Violin by George Mackay, Aberdeen, circa 1900

This violin has now sold.

Violin by George Mackay, Aberdeen, circa 1900

About George MacKay

George Sutherland Mackay was born in Inverness in 1850. His father, an Inverness merchant, had died the previous year and his mother relocated to Aberdeen with their six children shortly after George was born. Mackay was a violinist who gave his profession as teacher of music at the time of his wedding in 1877. Later records state his profession as music seller: he had premises on Aberdeen's Guild Street and business was evidently booming: by 1901 Mackay, his wife and their 9 children are living in an impressive town house at 39 Dee Street.

It is not clear where Mackay learned his craft: we know that he and John Marshall had business connections and so it's likely that this relationship included some instruction on violin making.

About the violin

This violin was made in Aberdeen circa 1900 and is built on a fairly personal model which references the instruments of the Amati family. The influence of John Marshall can be seen in the use of the classical model and golden varnish: this represents a move away from the more personal models of the earlier Aberdeen school.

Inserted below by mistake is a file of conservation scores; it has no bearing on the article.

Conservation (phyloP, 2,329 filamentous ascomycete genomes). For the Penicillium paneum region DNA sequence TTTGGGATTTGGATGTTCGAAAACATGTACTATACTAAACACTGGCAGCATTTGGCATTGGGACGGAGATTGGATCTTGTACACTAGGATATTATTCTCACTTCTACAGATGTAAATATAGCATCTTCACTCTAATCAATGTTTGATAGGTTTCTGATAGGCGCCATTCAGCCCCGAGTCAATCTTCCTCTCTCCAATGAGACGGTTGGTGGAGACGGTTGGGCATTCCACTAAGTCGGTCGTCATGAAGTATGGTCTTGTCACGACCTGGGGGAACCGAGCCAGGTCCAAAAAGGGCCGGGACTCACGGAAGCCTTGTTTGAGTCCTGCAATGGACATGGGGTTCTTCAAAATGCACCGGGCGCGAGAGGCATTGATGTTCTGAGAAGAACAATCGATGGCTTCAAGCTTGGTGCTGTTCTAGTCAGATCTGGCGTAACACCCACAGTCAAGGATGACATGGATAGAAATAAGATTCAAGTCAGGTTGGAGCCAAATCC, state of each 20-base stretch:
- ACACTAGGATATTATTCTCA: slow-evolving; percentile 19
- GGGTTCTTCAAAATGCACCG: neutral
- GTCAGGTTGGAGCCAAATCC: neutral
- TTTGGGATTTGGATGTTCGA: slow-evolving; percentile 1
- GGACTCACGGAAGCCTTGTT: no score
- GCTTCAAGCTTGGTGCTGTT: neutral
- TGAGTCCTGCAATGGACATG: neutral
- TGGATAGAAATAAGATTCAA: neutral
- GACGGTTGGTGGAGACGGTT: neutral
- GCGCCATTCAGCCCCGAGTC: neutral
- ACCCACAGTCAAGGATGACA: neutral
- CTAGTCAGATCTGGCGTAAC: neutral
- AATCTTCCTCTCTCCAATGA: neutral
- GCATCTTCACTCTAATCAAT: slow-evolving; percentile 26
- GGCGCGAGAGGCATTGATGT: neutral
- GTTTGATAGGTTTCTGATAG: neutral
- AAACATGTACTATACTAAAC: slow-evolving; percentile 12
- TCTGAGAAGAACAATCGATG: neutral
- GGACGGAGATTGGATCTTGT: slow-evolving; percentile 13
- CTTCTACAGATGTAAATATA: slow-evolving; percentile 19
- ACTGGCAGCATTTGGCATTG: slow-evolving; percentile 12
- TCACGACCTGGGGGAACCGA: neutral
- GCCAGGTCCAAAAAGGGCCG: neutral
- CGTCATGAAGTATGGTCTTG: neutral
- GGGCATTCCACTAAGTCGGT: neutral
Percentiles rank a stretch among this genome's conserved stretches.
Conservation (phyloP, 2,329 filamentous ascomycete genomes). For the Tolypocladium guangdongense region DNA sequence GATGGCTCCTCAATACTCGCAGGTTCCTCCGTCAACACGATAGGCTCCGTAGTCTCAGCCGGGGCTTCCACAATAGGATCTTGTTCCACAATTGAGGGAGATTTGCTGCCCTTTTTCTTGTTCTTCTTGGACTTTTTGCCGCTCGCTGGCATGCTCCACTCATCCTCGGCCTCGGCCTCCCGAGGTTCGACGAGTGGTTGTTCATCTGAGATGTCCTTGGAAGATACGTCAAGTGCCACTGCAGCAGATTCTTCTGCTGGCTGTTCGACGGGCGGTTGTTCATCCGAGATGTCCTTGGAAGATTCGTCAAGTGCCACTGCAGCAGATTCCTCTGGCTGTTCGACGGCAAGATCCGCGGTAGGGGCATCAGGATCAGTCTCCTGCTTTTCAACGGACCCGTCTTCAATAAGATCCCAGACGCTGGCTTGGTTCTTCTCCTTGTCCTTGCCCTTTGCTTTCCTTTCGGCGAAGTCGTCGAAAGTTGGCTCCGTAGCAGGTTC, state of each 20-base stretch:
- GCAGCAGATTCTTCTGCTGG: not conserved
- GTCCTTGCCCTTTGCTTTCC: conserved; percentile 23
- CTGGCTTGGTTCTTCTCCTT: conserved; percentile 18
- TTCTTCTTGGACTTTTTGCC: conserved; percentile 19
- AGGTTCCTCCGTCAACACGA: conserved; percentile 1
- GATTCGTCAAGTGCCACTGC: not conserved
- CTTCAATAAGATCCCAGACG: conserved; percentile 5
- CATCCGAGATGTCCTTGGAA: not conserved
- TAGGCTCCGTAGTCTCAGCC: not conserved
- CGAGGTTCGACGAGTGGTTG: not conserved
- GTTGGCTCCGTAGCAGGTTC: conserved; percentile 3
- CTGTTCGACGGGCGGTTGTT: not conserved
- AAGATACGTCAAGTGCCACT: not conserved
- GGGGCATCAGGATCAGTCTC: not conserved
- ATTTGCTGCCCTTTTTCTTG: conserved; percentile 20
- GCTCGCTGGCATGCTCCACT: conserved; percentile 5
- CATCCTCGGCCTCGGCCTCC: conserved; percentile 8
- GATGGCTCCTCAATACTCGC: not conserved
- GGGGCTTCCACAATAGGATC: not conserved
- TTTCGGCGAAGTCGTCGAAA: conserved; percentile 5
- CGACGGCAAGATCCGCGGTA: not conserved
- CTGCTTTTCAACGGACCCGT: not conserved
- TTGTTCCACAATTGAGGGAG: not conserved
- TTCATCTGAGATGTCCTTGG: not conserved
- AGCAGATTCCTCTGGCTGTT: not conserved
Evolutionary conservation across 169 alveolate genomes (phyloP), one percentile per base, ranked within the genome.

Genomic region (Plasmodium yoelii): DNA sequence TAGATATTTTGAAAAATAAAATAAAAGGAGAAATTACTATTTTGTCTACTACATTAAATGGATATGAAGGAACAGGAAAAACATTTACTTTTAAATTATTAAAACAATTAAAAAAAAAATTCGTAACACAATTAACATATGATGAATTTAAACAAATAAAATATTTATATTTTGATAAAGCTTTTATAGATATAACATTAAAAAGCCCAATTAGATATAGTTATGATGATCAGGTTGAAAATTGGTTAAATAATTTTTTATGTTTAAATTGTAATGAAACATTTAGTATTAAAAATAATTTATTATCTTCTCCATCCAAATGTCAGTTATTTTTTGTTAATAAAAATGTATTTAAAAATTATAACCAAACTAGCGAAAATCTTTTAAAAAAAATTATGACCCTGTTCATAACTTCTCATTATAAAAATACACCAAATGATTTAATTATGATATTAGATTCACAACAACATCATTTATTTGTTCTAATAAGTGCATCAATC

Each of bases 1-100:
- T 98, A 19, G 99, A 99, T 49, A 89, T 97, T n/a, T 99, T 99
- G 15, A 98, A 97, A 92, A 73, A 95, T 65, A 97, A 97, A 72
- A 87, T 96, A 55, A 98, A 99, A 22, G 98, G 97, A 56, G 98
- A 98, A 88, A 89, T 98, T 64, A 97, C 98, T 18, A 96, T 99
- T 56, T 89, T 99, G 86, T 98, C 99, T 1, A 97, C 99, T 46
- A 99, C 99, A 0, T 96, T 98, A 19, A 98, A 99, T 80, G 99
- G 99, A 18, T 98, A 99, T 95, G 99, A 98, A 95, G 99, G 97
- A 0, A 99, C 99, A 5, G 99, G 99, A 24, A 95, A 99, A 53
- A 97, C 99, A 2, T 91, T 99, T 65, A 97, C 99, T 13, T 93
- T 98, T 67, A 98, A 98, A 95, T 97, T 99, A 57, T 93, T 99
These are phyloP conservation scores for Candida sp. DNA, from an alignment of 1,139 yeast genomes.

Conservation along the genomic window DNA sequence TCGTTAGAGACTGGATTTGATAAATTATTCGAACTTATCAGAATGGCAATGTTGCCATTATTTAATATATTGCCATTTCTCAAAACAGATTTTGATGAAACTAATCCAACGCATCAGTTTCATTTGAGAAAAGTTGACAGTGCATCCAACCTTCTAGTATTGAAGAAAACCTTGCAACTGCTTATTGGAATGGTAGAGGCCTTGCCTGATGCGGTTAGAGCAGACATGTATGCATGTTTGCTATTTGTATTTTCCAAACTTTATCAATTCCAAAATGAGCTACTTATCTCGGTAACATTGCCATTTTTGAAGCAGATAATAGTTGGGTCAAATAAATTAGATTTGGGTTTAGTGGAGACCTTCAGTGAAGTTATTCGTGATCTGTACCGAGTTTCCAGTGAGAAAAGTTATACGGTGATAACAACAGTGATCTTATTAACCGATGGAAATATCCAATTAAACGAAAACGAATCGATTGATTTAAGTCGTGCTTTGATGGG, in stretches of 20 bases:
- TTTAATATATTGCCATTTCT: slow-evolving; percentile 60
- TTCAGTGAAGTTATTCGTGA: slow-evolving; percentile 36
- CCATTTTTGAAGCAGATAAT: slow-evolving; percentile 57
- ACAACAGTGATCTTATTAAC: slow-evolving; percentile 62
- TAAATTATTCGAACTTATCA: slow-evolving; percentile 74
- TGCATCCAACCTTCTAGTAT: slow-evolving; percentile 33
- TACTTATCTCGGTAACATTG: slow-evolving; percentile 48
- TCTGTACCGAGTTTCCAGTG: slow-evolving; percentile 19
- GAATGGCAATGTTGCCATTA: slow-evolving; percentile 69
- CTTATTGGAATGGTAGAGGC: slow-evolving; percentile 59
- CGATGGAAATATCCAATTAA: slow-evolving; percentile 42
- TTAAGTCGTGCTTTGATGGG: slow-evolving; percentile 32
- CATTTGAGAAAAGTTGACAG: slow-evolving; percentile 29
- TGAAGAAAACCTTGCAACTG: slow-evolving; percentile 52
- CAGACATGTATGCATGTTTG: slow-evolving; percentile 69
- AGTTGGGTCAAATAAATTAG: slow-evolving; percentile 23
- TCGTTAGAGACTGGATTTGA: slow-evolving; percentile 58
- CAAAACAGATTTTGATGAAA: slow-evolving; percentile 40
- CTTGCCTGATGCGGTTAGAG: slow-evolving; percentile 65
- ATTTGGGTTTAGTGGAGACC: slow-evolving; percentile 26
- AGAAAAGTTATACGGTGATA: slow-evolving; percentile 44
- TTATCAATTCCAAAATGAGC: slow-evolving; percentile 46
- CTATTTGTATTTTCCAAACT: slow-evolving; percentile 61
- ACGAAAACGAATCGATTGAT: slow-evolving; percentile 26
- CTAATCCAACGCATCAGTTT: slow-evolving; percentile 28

The violin has a stunning one piece back of sugar maple with ribs and scroll to match. The front is two pieces of spruce, the grain widening towards the flanks. The varnish is golden brown in colour, laid over a lighter golden ground.

The violin has a length of back of 354 mm.

How does it sound?

This violin has a strong and bold character. It is full blooded across the 4 strings, with no drop of power as you climb into the higher positions. A fantastic violin all round!


The violin is in excellent condition.

More information

This violin has now sold, but you can view other violins in this price range.